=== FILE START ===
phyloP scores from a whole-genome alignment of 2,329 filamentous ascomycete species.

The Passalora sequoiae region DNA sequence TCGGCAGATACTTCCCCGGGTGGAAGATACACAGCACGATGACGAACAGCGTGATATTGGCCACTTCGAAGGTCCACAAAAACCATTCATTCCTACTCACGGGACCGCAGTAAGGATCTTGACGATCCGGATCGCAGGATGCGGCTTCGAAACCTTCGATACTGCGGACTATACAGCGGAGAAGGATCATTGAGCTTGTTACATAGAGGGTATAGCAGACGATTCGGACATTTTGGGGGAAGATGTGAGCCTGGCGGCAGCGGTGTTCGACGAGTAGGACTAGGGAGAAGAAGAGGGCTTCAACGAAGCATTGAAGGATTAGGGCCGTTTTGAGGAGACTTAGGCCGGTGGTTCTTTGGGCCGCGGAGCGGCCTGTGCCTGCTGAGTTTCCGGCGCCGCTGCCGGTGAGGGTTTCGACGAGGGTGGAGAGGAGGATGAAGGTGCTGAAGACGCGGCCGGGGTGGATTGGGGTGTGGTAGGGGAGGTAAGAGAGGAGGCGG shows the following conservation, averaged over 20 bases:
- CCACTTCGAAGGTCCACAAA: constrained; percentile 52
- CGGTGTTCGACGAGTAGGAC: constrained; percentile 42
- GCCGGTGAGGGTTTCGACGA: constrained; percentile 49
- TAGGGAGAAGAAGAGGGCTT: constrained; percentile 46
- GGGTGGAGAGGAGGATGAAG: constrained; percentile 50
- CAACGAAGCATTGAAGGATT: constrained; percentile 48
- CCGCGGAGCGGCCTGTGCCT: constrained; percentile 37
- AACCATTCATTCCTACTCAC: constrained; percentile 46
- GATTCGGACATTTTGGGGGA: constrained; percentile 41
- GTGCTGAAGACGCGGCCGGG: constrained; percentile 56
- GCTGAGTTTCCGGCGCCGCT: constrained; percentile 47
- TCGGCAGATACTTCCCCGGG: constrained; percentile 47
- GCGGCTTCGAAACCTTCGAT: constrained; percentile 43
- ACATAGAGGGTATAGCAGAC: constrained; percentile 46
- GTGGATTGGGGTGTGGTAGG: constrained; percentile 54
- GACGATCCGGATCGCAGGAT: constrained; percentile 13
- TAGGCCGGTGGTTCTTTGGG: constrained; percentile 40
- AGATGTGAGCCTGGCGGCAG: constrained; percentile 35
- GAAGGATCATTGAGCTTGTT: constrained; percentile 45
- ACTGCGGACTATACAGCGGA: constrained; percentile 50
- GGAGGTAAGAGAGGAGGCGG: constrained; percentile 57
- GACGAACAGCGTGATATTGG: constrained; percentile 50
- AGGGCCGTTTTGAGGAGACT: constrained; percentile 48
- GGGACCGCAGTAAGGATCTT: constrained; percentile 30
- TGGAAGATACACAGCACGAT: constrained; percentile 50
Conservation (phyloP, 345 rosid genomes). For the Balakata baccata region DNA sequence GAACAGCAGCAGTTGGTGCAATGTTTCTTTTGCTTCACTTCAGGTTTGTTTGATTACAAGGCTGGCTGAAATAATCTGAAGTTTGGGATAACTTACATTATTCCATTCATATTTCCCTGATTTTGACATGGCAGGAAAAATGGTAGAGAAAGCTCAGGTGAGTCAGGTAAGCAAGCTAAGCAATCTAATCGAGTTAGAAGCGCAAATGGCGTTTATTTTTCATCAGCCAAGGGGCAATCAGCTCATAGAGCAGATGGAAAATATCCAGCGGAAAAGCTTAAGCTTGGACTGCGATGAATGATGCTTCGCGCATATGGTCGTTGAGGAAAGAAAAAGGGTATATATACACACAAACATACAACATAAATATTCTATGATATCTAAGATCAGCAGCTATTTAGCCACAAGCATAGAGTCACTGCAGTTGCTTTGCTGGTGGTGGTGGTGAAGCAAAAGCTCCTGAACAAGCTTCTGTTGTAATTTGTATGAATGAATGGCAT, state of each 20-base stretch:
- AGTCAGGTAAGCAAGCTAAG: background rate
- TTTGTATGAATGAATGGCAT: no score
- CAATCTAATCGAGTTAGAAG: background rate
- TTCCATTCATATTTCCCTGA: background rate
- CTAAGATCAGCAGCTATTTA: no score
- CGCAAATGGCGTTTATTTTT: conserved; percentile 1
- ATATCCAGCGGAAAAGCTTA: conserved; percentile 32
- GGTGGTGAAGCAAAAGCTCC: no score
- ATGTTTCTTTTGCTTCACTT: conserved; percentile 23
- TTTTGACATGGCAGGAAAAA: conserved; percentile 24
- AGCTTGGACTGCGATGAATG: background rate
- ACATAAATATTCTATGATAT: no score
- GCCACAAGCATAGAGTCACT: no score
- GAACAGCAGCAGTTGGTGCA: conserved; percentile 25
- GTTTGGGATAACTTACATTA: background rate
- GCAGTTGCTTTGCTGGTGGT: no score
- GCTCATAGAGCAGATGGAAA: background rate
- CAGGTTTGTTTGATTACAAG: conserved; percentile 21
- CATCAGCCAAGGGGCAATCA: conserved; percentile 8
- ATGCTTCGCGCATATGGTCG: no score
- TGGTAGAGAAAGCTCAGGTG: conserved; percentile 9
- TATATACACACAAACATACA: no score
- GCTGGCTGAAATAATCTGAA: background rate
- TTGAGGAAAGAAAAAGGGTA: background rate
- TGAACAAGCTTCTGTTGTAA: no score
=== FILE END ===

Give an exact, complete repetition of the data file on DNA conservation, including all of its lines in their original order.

phyloP scores from a whole-genome alignment of 2,329 filamentous ascomycete species.

The Passalora sequoiae region DNA sequence TCGGCAGATACTTCCCCGGGTGGAAGATACACAGCACGATGACGAACAGCGTGATATTGGCCACTTCGAAGGTCCACAAAAACCATTCATTCCTACTCACGGGACCGCAGTAAGGATCTTGACGATCCGGATCGCAGGATGCGGCTTCGAAACCTTCGATACTGCGGACTATACAGCGGAGAAGGATCATTGAGCTTGTTACATAGAGGGTATAGCAGACGATTCGGACATTTTGGGGGAAGATGTGAGCCTGGCGGCAGCGGTGTTCGACGAGTAGGACTAGGGAGAAGAAGAGGGCTTCAACGAAGCATTGAAGGATTAGGGCCGTTTTGAGGAGACTTAGGCCGGTGGTTCTTTGGGCCGCGGAGCGGCCTGTGCCTGCTGAGTTTCCGGCGCCGCTGCCGGTGAGGGTTTCGACGAGGGTGGAGAGGAGGATGAAGGTGCTGAAGACGCGGCCGGGGTGGATTGGGGTGTGGTAGGGGAGGTAAGAGAGGAGGCGG shows the following conservation, averaged over 20 bases:
- CCACTTCGAAGGTCCACAAA: constrained; percentile 52
- CGGTGTTCGACGAGTAGGAC: constrained; percentile 42
- GCCGGTGAGGGTTTCGACGA: constrained; percentile 49
- TAGGGAGAAGAAGAGGGCTT: constrained; percentile 46
- GGGTGGAGAGGAGGATGAAG: constrained; percentile 50
- CAACGAAGCATTGAAGGATT: constrained; percentile 48
- CCGCGGAGCGGCCTGTGCCT: constrained; percentile 37
- AACCATTCATTCCTACTCAC: constrained; percentile 46
- GATTCGGACATTTTGGGGGA: constrained; percentile 41
- GTGCTGAAGACGCGGCCGGG: constrained; percentile 56
- GCTGAGTTTCCGGCGCCGCT: constrained; percentile 47
- TCGGCAGATACTTCCCCGGG: constrained; percentile 47
- GCGGCTTCGAAACCTTCGAT: constrained; percentile 43
- ACATAGAGGGTATAGCAGAC: constrained; percentile 46
- GTGGATTGGGGTGTGGTAGG: constrained; percentile 54
- GACGATCCGGATCGCAGGAT: constrained; percentile 13
- TAGGCCGGTGGTTCTTTGGG: constrained; percentile 40
- AGATGTGAGCCTGGCGGCAG: constrained; percentile 35
- GAAGGATCATTGAGCTTGTT: constrained; percentile 45
- ACTGCGGACTATACAGCGGA: constrained; percentile 50
- GGAGGTAAGAGAGGAGGCGG: constrained; percentile 57
- GACGAACAGCGTGATATTGG: constrained; percentile 50
- AGGGCCGTTTTGAGGAGACT: constrained; percentile 48
- GGGACCGCAGTAAGGATCTT: constrained; percentile 30
- TGGAAGATACACAGCACGAT: constrained; percentile 50
Conservation (phyloP, 345 rosid genomes). For the Balakata baccata region DNA sequence GAACAGCAGCAGTTGGTGCAATGTTTCTTTTGCTTCACTTCAGGTTTGTTTGATTACAAGGCTGGCTGAAATAATCTGAAGTTTGGGATAACTTACATTATTCCATTCATATTTCCCTGATTTTGACATGGCAGGAAAAATGGTAGAGAAAGCTCAGGTGAGTCAGGTAAGCAAGCTAAGCAATCTAATCGAGTTAGAAGCGCAAATGGCGTTTATTTTTCATCAGCCAAGGGGCAATCAGCTCATAGAGCAGATGGAAAATATCCAGCGGAAAAGCTTAAGCTTGGACTGCGATGAATGATGCTTCGCGCATATGGTCGTTGAGGAAAGAAAAAGGGTATATATACACACAAACATACAACATAAATATTCTATGATATCTAAGATCAGCAGCTATTTAGCCACAAGCATAGAGTCACTGCAGTTGCTTTGCTGGTGGTGGTGGTGAAGCAAAAGCTCCTGAACAAGCTTCTGTTGTAATTTGTATGAATGAATGGCAT, state of each 20-base stretch:
- AGTCAGGTAAGCAAGCTAAG: background rate
- TTTGTATGAATGAATGGCAT: no score
- CAATCTAATCGAGTTAGAAG: background rate
- TTCCATTCATATTTCCCTGA: background rate
- CTAAGATCAGCAGCTATTTA: no score
- CGCAAATGGCGTTTATTTTT: conserved; percentile 1
- ATATCCAGCGGAAAAGCTTA: conserved; percentile 32
- GGTGGTGAAGCAAAAGCTCC: no score
- ATGTTTCTTTTGCTTCACTT: conserved; percentile 23
- TTTTGACATGGCAGGAAAAA: conserved; percentile 24
- AGCTTGGACTGCGATGAATG: background rate
- ACATAAATATTCTATGATAT: no score
- GCCACAAGCATAGAGTCACT: no score
- GAACAGCAGCAGTTGGTGCA: conserved; percentile 25
- GTTTGGGATAACTTACATTA: background rate
- GCAGTTGCTTTGCTGGTGGT: no score
- GCTCATAGAGCAGATGGAAA: background rate
- CAGGTTTGTTTGATTACAAG: conserved; percentile 21
- CATCAGCCAAGGGGCAATCA: conserved; percentile 8
- ATGCTTCGCGCATATGGTCG: no score
- TGGTAGAGAAAGCTCAGGTG: conserved; percentile 9
- TATATACACACAAACATACA: no score
- GCTGGCTGAAATAATCTGAA: background rate
- TTGAGGAAAGAAAAAGGGTA: background rate
- TGAACAAGCTTCTGTTGTAA: no score